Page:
This image was taken, at Sagan’s suggestion, by Voyager 1 on February 14, 1990. As the spacecraft left our planetary neighborhood to the edges of our solar system, engineers turned it around for one last look at its home planet. Voyager 1 was about 6.4 billion kilometers (4 billion miles) away, when it captured this portrait of our world.
“We succeeded in taking that picture, and, if you look at it, you see a dot. That’s here. That’s home. That’s us. On it everyone you know, everyone you love, everyone you’ve ever heard of, every human being who ever was, lived out their lives. The aggregate of all our joys and sufferings, thousands of confident religions, ideologies and economic doctrines. Every hunter and forager, every hero and coward, every creator and destroyer of civilizations, every king and peasant, every young couple in love, every hopeful child, every mother and father, every inventor and explorer, every teacher of morals, every corrupt politician, every superstar, every supreme leader, every saint and sinner in the history of our species, lived there – on a mote of dust suspended in a sunbeam.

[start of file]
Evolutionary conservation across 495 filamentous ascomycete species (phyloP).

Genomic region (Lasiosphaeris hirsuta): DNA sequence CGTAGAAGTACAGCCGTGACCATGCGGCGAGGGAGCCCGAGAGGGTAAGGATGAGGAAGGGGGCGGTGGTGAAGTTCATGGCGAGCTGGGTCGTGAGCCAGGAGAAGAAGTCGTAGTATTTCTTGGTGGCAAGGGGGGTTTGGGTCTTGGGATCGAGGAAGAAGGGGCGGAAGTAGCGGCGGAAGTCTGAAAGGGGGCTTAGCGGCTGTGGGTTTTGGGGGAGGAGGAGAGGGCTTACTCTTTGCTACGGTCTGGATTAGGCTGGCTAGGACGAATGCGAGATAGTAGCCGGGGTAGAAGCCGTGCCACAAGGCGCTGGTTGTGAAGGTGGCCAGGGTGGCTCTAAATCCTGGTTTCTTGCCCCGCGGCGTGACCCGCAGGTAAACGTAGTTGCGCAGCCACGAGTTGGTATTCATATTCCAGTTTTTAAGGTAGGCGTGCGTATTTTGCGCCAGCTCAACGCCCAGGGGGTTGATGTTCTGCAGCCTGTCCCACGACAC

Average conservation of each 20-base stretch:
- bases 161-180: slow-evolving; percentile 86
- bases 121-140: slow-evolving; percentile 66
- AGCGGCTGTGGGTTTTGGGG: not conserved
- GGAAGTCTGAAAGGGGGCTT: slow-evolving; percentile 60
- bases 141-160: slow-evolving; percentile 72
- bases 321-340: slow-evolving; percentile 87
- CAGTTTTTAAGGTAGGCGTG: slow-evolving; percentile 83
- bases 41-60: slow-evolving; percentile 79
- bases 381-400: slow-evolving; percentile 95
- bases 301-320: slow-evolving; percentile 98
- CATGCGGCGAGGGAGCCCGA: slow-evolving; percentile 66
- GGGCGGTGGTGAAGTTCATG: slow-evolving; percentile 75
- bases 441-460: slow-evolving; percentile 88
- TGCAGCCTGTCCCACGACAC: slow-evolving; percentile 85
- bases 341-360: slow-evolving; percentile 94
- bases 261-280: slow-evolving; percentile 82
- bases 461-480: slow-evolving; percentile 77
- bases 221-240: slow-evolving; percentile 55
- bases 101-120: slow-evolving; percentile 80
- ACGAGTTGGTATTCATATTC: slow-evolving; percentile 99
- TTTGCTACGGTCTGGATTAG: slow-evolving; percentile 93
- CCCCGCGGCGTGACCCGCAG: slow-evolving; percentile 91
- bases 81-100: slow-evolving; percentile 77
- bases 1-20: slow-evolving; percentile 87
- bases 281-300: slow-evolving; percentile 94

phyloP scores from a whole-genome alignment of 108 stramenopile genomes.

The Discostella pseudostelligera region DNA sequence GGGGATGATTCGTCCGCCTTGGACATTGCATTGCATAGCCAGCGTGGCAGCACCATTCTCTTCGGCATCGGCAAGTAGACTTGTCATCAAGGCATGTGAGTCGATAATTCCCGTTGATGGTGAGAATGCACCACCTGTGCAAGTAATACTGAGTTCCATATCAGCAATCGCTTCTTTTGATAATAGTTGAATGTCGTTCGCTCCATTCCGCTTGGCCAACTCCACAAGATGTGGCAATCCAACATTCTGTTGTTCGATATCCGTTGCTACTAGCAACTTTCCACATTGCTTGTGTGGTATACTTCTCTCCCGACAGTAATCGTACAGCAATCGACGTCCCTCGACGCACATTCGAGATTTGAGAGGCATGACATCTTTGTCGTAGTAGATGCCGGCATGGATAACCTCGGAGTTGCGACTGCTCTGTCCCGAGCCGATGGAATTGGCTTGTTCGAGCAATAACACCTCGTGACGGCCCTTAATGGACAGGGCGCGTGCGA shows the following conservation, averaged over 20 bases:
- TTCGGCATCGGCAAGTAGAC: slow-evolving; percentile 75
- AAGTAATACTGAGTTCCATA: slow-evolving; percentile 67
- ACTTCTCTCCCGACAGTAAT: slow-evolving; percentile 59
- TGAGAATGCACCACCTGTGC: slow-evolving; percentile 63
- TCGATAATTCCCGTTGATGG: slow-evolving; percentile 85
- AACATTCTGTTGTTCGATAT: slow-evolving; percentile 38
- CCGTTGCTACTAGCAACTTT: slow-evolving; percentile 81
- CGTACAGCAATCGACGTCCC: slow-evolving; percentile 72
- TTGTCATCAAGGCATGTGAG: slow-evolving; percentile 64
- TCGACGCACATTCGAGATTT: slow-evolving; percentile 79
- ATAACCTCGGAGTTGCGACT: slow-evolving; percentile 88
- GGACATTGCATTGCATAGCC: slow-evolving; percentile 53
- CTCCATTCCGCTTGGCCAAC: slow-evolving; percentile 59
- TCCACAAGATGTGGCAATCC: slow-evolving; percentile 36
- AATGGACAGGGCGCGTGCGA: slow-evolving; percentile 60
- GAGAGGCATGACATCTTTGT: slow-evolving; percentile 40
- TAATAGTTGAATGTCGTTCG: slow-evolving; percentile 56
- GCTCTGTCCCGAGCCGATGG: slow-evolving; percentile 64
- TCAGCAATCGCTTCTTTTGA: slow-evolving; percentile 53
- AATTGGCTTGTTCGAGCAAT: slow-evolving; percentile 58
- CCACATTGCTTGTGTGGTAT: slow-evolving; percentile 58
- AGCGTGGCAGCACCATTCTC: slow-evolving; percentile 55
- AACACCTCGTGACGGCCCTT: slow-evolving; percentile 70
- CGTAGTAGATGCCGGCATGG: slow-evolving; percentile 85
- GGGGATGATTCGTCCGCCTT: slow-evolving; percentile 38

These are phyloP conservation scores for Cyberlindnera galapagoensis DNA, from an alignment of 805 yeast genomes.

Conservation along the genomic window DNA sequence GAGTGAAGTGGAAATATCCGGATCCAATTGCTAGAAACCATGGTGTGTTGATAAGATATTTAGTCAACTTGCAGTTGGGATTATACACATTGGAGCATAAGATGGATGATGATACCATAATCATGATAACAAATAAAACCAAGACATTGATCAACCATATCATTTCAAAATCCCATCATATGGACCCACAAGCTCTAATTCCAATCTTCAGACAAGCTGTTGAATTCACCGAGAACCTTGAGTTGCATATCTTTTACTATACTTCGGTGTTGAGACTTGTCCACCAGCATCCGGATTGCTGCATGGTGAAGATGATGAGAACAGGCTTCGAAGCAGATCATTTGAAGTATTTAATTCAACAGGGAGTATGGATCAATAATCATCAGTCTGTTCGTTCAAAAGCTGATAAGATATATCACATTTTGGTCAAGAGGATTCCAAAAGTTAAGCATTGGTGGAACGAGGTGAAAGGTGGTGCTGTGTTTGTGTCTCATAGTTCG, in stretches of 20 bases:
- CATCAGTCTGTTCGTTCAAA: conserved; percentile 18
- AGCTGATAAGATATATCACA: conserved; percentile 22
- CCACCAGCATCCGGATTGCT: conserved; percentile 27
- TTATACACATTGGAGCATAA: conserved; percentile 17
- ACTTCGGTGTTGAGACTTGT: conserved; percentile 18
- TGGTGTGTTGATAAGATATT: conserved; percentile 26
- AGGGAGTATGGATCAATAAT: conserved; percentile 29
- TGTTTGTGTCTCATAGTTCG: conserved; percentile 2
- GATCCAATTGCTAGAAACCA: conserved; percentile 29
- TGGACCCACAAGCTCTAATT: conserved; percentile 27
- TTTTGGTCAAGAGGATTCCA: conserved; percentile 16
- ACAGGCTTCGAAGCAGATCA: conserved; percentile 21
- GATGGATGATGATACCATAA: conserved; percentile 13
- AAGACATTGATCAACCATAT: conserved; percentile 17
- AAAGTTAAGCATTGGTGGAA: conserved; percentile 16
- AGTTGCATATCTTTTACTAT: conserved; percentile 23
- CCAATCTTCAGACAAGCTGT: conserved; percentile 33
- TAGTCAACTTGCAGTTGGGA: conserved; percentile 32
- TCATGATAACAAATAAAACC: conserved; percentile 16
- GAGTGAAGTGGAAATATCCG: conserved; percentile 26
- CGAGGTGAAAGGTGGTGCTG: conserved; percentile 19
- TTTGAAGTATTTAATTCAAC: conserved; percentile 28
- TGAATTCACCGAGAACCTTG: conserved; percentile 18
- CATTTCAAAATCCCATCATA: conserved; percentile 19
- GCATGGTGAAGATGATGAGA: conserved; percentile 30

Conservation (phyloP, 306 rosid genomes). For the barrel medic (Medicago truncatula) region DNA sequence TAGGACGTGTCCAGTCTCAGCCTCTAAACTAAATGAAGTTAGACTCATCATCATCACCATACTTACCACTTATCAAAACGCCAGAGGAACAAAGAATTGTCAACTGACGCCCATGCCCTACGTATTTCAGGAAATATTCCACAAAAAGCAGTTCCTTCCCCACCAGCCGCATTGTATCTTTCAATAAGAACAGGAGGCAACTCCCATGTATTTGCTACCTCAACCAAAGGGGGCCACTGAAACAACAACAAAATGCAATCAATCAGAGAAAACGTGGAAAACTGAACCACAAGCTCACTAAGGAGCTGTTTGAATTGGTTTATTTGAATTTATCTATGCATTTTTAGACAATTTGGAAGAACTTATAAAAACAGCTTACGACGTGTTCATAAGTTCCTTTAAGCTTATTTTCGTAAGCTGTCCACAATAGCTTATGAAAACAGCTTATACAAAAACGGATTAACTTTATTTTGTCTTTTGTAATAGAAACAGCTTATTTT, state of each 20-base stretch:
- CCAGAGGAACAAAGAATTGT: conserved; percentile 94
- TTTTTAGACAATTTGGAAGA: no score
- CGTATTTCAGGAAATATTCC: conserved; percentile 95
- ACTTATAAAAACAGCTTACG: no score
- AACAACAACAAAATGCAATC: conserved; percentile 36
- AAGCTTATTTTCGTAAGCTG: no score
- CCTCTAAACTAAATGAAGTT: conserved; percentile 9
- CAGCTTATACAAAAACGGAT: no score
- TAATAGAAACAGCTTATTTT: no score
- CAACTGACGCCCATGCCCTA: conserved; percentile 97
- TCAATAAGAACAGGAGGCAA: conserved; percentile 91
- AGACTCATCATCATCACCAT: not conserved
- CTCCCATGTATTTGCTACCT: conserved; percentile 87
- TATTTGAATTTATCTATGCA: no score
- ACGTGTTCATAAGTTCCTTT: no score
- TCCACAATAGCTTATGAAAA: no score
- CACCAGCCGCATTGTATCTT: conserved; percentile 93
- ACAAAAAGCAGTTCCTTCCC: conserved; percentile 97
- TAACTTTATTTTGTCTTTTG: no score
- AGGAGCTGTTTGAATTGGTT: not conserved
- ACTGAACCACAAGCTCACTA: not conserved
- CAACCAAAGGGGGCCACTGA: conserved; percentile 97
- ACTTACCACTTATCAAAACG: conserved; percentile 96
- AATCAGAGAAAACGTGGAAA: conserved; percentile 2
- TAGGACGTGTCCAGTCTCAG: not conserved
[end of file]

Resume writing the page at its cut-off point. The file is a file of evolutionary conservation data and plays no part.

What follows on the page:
The Earth is a very small stage in a vast cosmic arena. Think of the rivers of blood spilled by all those generals and emperors so that in glory and triumph they could become the momentary masters of a fraction of a dot. Think of the endless cruelties visited by the inhabitants of one corner of the dot on scarcely distinguishable inhabitants of some other corner of the dot. How frequent their misunderstandings, how eager they are to kill one another, how fervent their hatreds…
Our planet is a lonely speck in the great enveloping cosmic dark. In our obscurity — in all this vastness — there is no hint that help will come from elsewhere to save us from ourselves. It is up to us. It’s been said that astronomy is a humbling, and I might add, a character-building experience. To my mind, there is perhaps no better demonstration of the folly of human conceits than this distant image of our tiny world. To me, it underscores our responsibility to deal more kindly and compassionately with one another and to preserve and cherish this pale blue dot, the only home we’ve ever known.”
– Carl Sagan, commencement address delivered May 11, 1996.
This tribute is to hope and pray on behalf of the 2996 people who were killed on that fateful day. Many more have been killed before and after, all over this pale blue dot. Just like Voyager, we also need to turn and look back at man’s history on this fragile planet. Will we learn to cherish what we’ve got, or wipe ourselves out of existence?
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